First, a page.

Outside the career path that runs from education into bureaucratic organizations there remains a sector of independent, small-scale enterprise where real-life challenges remain. The shop keeper, the peddler, the free-lance handyman, the person willing to climb up ladders and do roofing jobs, the landlord with a building or two, the solo inventor and marketer of a new product or, in glorified terms, the “entrepreneur” sinks or swims on the basis of his own decisions.

Recent immigrants tend more to live within this sphere of enterprise. Yet, the educational system aspires to suck everyone into its vortex. And, as the big organizations strike deals with politicians that rig the system to their own advantage and as licensing requirements stifle small-scale initiatives, this sector of the economy becomes less able to compete and survive.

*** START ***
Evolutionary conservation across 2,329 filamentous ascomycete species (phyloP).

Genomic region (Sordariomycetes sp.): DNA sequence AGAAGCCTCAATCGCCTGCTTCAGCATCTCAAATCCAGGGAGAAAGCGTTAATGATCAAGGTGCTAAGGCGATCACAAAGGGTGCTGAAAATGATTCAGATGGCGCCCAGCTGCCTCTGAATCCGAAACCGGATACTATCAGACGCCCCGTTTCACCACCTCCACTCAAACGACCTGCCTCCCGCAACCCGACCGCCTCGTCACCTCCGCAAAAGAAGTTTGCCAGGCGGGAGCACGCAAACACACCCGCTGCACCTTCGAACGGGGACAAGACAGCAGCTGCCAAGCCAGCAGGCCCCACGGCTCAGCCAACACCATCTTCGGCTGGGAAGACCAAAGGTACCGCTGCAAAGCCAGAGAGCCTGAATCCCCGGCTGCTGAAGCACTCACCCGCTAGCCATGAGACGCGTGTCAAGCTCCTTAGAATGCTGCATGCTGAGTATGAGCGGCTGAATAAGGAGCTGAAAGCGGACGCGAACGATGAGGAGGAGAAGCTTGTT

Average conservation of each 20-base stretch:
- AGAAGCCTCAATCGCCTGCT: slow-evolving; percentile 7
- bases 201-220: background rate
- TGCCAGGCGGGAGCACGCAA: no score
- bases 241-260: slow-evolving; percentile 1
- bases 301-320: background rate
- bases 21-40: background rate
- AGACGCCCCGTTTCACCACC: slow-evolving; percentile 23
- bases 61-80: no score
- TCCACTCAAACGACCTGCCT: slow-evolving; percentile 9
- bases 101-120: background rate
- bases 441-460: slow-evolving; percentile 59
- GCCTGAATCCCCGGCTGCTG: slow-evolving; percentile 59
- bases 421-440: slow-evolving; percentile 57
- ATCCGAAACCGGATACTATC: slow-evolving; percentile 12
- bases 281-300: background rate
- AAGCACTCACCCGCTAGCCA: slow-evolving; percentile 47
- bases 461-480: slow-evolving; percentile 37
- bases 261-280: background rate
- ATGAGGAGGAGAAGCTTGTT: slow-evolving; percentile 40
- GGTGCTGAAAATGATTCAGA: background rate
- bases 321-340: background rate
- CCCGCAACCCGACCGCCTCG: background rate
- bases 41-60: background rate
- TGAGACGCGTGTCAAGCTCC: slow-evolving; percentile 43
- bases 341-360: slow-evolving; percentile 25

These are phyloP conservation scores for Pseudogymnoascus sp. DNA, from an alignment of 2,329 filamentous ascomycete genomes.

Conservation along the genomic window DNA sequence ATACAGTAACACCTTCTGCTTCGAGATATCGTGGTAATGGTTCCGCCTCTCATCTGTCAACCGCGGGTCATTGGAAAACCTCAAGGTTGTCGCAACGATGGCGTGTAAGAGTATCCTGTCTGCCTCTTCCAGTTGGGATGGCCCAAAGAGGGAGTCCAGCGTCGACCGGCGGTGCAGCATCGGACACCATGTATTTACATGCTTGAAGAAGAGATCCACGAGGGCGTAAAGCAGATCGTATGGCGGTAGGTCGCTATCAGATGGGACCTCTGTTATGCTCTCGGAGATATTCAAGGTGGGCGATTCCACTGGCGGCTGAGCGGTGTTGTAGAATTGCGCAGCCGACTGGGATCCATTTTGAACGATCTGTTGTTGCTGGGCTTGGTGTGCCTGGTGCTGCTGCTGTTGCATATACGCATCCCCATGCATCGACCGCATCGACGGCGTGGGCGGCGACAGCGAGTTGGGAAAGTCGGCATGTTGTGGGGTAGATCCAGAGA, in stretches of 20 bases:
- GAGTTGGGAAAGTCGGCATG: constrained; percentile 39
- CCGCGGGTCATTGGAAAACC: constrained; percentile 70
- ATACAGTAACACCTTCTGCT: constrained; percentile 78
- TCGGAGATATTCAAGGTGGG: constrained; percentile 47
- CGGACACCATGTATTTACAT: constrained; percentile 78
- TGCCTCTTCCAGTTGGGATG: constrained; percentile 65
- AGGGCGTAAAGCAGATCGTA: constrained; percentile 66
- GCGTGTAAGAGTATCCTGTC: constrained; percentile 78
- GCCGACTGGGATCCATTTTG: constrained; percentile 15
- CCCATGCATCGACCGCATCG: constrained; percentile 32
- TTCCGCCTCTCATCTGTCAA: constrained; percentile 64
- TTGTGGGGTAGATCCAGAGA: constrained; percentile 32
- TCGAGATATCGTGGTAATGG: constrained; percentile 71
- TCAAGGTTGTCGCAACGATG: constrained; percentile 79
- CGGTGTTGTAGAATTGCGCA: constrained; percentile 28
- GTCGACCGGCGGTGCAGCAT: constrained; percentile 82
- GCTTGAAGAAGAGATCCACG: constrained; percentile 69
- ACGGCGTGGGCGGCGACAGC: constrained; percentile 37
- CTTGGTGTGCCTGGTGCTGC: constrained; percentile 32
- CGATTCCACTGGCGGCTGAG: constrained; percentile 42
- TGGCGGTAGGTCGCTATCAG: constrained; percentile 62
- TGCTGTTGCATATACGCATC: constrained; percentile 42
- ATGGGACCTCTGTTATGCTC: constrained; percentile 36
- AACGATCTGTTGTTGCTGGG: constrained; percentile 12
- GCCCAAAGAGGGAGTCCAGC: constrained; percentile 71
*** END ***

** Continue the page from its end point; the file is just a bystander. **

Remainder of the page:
That is why basic competence is threatened in the United States. We talk of living in a free society while powerful interest groups work systematically to undermine it. More and more our population becomes educated and enslaved to institutional routines. Harry Truman was lucky to have escaped this trap as a young man.

That is why, when America was still young and unorganized, our nation was able to improvise its way to victory in two world wars and send men to the moon. Today our well-equipped armies are unable to defeat the Taliban in Afghanistan. Our intelligence agencies are yet unable to locate Osama bin Laden if, indeed, he is still alive.

In these and many other areas, the most “qualified” persons cannot perform. The best performers are those who have tried and failed and tried again until they succeed. For that, however, you need freedom. You need the willingness to risk failure on difficult missions. Our career-supporting organizations are failure-phobic and risk-averse.

I say, let’s go back to the moon. Let’s see if we Americans still have the right stuff.

an inability to reason